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steveeasy

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Hi ,
Had a bump last week. Straight away I went to the marina where it happened and gave my contact details and notified them what had happened. I was hoping to make contact with the owner. was told it did not work like that. Is it normal to exchange details ?.

Steveeasy
 
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Poignard

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Hi ,
Had a bump last week. Straight away I went to the marina where it happened and gave my contact details and notified them what had happened. I was hoping to make contact with the owner. was told it did not work like that. Is it normal to exchange details ?.

Steveeasy

Well I would certainly exchange contact details. Perhaps the marina staff are reluctant to give other owners' contact details for some reason.

I have only bumped a boat once causing some very slight damage. I contacted the owner, apologised profusely and asked him to inspect his boat. He called back to say the damage (a scrape to his wooden rubbing strake) was trifling and to forget all about it. I left a bottle of decent Scotch whisky in his cockpit and he was very pleased with that little gesture. Everyone was happy and any embarrassment I felt at the time has long since faded away. :eek:
 

lw395

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In my experience, it ranges from the guilty party sorting a repair and telling you when it's all done (Hi, I smashed your nav light, I hope the new one is OK?) through to them fleeing the country for two years.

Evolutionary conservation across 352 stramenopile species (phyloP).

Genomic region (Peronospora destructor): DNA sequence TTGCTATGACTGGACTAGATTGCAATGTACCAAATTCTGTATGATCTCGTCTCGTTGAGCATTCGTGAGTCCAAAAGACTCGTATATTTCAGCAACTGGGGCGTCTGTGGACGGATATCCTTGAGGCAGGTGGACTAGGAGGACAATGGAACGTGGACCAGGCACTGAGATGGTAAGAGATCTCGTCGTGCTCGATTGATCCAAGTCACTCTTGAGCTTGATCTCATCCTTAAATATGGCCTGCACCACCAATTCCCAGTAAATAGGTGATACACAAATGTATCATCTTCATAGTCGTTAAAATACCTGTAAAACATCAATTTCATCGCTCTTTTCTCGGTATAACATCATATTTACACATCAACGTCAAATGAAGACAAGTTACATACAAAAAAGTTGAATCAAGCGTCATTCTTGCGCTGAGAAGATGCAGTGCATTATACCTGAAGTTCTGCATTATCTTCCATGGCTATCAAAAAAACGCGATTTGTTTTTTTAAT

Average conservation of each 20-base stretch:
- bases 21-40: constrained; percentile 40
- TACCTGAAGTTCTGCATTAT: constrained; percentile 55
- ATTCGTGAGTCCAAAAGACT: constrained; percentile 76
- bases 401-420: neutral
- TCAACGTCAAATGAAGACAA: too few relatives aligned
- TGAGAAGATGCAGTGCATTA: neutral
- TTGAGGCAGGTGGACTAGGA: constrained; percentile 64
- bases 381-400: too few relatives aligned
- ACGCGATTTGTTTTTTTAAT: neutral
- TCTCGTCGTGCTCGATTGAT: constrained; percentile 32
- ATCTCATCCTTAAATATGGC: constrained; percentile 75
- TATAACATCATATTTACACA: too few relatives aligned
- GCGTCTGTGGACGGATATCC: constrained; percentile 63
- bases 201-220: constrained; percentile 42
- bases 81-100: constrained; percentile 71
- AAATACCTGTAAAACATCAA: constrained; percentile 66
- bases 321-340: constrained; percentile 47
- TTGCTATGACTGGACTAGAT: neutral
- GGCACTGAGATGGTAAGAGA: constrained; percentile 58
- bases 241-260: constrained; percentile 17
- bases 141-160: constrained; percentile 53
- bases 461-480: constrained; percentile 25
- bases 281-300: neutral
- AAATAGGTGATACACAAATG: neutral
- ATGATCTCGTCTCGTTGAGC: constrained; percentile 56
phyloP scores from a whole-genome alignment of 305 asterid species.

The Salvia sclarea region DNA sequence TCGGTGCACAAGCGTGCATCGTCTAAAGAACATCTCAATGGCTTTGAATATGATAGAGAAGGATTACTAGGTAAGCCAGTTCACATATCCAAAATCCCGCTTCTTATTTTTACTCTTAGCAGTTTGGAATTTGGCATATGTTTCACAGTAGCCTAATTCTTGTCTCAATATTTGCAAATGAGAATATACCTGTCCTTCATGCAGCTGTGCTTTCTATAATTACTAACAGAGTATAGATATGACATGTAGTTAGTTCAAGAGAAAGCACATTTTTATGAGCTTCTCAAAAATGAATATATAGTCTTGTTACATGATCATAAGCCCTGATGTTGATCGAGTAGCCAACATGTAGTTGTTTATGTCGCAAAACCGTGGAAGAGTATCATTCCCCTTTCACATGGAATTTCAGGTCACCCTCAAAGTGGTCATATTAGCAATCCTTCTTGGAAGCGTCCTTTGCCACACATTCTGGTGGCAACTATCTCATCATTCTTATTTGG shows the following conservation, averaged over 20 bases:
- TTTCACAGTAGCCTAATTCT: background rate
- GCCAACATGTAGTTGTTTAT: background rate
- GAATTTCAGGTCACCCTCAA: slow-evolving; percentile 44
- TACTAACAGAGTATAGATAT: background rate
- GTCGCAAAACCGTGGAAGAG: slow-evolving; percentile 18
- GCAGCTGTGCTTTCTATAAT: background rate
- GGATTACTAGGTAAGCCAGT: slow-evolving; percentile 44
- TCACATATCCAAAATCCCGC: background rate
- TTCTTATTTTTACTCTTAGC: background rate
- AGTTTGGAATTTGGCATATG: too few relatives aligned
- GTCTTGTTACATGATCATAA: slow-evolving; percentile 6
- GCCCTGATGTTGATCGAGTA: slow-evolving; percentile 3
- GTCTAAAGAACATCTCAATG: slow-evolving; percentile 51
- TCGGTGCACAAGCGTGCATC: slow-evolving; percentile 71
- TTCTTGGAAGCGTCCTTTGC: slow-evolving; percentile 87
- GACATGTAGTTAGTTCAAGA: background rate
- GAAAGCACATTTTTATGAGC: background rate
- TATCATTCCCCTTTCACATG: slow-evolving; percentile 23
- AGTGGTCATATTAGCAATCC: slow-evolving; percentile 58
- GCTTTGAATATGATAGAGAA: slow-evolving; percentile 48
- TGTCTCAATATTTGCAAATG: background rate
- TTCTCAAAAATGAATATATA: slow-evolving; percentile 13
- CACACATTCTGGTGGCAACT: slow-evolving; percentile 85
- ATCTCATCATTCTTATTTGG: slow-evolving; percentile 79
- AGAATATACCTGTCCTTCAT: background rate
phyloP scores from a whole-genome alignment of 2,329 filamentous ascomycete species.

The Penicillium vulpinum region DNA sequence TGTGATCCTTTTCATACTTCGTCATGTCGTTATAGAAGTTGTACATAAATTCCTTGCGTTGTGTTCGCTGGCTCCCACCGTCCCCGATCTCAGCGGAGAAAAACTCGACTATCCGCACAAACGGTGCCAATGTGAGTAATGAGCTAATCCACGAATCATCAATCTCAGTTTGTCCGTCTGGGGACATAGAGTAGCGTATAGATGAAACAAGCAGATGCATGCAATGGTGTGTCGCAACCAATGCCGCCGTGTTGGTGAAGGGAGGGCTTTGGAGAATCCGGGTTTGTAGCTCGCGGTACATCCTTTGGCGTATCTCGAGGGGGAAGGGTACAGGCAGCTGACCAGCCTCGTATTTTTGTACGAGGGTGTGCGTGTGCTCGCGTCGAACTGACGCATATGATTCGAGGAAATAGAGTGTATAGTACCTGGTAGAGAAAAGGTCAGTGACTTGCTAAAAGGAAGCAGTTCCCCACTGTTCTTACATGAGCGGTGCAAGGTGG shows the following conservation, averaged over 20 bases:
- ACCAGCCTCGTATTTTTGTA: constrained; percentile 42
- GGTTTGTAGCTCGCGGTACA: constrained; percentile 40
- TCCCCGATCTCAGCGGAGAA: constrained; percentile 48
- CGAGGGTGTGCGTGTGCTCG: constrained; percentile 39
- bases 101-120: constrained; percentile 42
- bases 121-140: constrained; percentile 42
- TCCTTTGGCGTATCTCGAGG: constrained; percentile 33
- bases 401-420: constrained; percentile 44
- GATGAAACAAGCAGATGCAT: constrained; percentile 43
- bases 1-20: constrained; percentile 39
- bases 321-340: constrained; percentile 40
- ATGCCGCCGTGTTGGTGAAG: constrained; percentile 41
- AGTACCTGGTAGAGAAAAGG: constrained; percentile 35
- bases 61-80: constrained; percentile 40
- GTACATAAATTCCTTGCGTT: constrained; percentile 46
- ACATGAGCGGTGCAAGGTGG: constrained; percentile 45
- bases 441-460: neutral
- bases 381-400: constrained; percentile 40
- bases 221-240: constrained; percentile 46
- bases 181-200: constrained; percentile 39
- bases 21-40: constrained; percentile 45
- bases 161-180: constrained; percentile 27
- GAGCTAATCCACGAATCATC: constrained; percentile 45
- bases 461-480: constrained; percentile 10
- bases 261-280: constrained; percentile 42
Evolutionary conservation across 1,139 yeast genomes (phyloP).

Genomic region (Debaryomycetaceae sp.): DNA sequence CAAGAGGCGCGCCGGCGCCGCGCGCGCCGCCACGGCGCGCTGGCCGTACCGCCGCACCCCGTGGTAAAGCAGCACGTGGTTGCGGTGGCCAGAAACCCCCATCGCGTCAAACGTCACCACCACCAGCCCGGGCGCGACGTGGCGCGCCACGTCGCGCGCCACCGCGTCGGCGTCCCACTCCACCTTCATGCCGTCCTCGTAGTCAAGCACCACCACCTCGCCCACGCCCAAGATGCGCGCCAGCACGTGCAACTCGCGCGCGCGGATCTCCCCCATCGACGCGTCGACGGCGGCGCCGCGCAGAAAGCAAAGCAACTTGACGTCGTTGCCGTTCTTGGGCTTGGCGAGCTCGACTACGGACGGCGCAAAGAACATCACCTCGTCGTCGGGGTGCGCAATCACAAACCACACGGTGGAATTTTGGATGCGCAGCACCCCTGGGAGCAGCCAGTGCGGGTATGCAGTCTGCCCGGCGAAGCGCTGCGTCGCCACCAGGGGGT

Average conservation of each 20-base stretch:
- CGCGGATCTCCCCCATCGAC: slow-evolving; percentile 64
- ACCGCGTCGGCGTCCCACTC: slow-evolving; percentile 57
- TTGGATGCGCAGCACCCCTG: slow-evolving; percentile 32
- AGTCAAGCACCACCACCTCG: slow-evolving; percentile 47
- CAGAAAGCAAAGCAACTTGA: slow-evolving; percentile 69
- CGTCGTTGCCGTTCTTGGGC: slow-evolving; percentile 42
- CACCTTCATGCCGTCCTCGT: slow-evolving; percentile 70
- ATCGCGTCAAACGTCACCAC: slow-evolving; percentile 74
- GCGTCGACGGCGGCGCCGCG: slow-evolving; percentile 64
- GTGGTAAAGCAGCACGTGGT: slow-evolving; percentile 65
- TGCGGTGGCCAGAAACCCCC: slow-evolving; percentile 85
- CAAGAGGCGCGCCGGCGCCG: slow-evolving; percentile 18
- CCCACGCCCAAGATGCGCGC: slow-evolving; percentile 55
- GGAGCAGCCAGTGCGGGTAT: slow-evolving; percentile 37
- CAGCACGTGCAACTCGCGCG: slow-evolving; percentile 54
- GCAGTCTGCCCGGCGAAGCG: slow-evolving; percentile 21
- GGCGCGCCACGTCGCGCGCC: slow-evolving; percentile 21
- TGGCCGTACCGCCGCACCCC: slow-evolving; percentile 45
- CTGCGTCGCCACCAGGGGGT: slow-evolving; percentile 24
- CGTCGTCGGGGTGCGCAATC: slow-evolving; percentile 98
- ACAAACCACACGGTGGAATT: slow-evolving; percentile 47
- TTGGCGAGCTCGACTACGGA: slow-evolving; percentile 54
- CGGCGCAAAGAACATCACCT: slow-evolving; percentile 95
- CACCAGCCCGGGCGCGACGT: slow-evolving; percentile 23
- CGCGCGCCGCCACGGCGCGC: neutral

Most people just accept small scratches on a give and take basis within reason. Many of us have been on both sides of this over the years.
What the issue here, you want the marina staff to contact the owner for you and they can't be bothered? Were you at fault?

There's a saying 'worse things happen at sea'. In my experience worse still happens in Marinas, especially French ones.
 

Poignard

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...
Most people just accept small scratches on a give and take basis within reason. Many of us have been on both sides of this over the years.
...
There's a saying 'worse things happen at sea'. In my experience worse still happens in Marinas, especially French ones.

That's true. If you are a fusspot about such things it's best to avoid France. However, any deficiencies in boat handling skills there are more than compensated for by the charming apology one receives from the assailant; often the precursor to a few drinks.
 

laika

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I was hoping to make contact with the owner. was told it did not work like that. Is it normal to exchange details ?

A lot of people seem to make hand-waving "data protection" statements to avoid doing any work but in a case like this it's probably reasonable: I wouldn't want a marina giving out my contact details without my permission. I would imagine the appropriate protocol is you give your details to the marina with permission for them to give them to the owner, the marina passes those to the owner and they get in contact with you
 

steveeasy

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In the first instance I did not want the owner to turn up not knowing. So I was keen to notify him straight away. the marina said they would look at it next week. I also wanted to offer my sincere apologies, I felt really bad about it.